Petra - I think you gave up too early. Seems to me what you ran up against is what they call the "stall" in barbecue world. I read up about this a while back when I was trying to understand why practical experience shows that oven temperature matters, despite the "212 theory."

You can find a lot of discussion about it on the web; the linked article is good reading for another day when you're not stressing about your Thanksgiving meal. The stall is caused by "evaporative cooling", where the moisture leaving the meat cools it down, maintaining a steady temp of around 160 for an extended period of time when cooked at typical low and slow temps.

As Cheryl said, you need to get past this 160 before the collagen starts to break down. This can be accomplished two ways: Be patient, or crank up the temp. The higher the oven temperature, the higher the stall temperature. Meat is largely water, and the graph below shows the stall temp of a bowl of water in relation to oven temp. It's really interesting stuff, and an example of where science is helpful in understanding what's going on with your food.

Anyway, good luck salvaging your brisket, and watch that turkey breast. And no matter how it turns out, have a happy Thanksgiving!

Here is a link that might be useful: Amazing Ribs article - The Stall

    Bookmark   November 22, 2012 at 7:21AM
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petra_gw

FOAS, thanks for the info. The temp was 180, so it had gone beyond the stall. Anyway, I pulled it our of the fridge and it's not tough, just kinda dry and bland. I seasoned the heck out of it and let it marinate over night before baking it yesterday, that sure didn't make a difference. I covered it with BBQ sauce and put it back in the oven along with the turkey breast. I am officially done with brisket!

    Bookmark   November 22, 2012 at 10:37AM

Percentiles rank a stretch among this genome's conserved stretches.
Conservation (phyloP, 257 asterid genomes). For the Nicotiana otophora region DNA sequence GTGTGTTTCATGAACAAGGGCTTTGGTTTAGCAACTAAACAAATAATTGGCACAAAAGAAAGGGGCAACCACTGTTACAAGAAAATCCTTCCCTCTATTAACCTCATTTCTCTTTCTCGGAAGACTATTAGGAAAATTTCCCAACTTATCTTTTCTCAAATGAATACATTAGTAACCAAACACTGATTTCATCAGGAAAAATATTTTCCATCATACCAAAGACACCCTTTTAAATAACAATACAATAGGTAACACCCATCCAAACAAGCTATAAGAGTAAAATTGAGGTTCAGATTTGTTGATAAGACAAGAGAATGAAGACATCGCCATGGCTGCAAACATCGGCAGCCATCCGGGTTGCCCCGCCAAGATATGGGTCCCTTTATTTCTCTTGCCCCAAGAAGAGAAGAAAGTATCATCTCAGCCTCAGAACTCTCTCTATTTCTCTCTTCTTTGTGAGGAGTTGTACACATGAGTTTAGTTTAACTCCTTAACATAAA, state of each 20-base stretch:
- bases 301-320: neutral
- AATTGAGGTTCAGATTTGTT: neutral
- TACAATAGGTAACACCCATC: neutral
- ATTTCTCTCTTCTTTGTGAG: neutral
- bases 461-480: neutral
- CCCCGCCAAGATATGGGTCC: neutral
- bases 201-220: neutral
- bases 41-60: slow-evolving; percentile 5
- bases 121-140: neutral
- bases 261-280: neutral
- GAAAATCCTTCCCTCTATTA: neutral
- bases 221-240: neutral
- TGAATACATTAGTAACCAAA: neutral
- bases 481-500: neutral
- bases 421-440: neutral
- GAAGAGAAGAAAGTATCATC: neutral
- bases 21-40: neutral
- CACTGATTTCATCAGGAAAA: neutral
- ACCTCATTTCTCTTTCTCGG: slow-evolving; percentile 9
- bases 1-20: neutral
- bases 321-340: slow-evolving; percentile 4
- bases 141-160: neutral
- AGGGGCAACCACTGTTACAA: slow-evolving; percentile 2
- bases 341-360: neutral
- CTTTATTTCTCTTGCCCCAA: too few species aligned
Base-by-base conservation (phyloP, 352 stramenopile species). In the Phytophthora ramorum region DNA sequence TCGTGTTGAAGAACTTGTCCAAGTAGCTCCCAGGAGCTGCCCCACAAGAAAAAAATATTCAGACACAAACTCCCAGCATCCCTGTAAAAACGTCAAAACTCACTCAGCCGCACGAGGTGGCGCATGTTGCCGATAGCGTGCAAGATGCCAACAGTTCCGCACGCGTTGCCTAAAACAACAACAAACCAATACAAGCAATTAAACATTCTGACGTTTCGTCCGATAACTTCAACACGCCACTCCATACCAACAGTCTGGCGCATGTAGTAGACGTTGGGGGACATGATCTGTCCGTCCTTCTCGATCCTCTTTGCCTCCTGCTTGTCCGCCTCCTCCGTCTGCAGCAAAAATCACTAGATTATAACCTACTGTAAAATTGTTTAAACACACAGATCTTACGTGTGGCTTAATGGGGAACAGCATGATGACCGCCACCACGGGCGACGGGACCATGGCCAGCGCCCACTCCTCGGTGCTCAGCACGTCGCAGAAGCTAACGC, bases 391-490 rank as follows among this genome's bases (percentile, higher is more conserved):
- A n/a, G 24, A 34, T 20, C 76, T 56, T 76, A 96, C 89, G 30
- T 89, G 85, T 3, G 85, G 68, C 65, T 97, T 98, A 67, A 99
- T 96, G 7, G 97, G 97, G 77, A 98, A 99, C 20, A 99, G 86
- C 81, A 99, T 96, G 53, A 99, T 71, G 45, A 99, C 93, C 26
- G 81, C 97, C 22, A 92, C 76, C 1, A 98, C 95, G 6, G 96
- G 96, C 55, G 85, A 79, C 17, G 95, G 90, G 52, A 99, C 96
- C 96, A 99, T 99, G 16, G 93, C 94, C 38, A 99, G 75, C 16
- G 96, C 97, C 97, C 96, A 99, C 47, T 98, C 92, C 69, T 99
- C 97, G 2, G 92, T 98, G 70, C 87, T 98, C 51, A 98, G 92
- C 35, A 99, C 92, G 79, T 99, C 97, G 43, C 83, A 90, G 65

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arkansas_girl

I never use Brisket, I always go for a chuck roast if I want a super tender piece of beef. Rump is too dry so I don't use that either....however, all that said, brisket is usually really good when I have it at someone's house. The recipe I have for brisket said to wrap it up in foil 250 for 5-6 hours for a 5 or 6 lb brisket then unwrap and cover in bbq sauce for an hour longer.

    Bookmark   November 22, 2012 at 11:30AM
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pretty.gurl

My two cents is the best way to cook the brisket cut is to smoke it. I learned that from living in Texas. It is the best brisket I ever had. I have cooked brisket in the oven but it isn't close to the same.

    Bookmark   November 22, 2012 at 12:18PM
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publickman

I agree with pretty gurl - brisket should be smoked, and I also learned this in Texas. Otherwise it needs to be made into corned beef or pastrami, but I have not done this yet. I just know that the smoking method works.

Lars

    Bookmark   November 23, 2012 at 8:09PM
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djg1

I braise brisket in a fairly traditional manner. Although I start in a hotter oven (325), I'm not sure what to say about your failure given the length of cooking time. I've never had a piece that went for 6 hours, and I've had all sorts of quantities going in my oven (do about 40 pounds or so, in batches, for one annual party). My results are really pretty reliable, but maybe there's very little to be done about a really bad piece of meat, which could be part of your problem.

For seasoning . . . well, I do a dry rub, and have a base of sauteed vegetables (onion, red & yellow peppers, garlic), and add red wine (never cook with anything that you wouldn't drink) and some diced tomatoes, but really, a decent piece of brisket shouldn't be hard to find, and whatever its limitations, it tends to be a pretty flavorful cut of meat, which is why the Texas style thing -- while not my own approach -- is pretty darn good when it's done right: some seasoning in a rub, some smoke, the flavor of the meat, and you're done.

Maybe try one more time with a different butcher before you give up?

    Bookmark   November 25, 2012 at 2:57PM
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petra_gw

It was a grass-fed brisket, and I agree, it was just a bad piece with tons of gristle and weird texture. I still have half (uncooked) in the freezer and am pondering what to do with it.

    Bookmark   November 25, 2012 at 6:54PM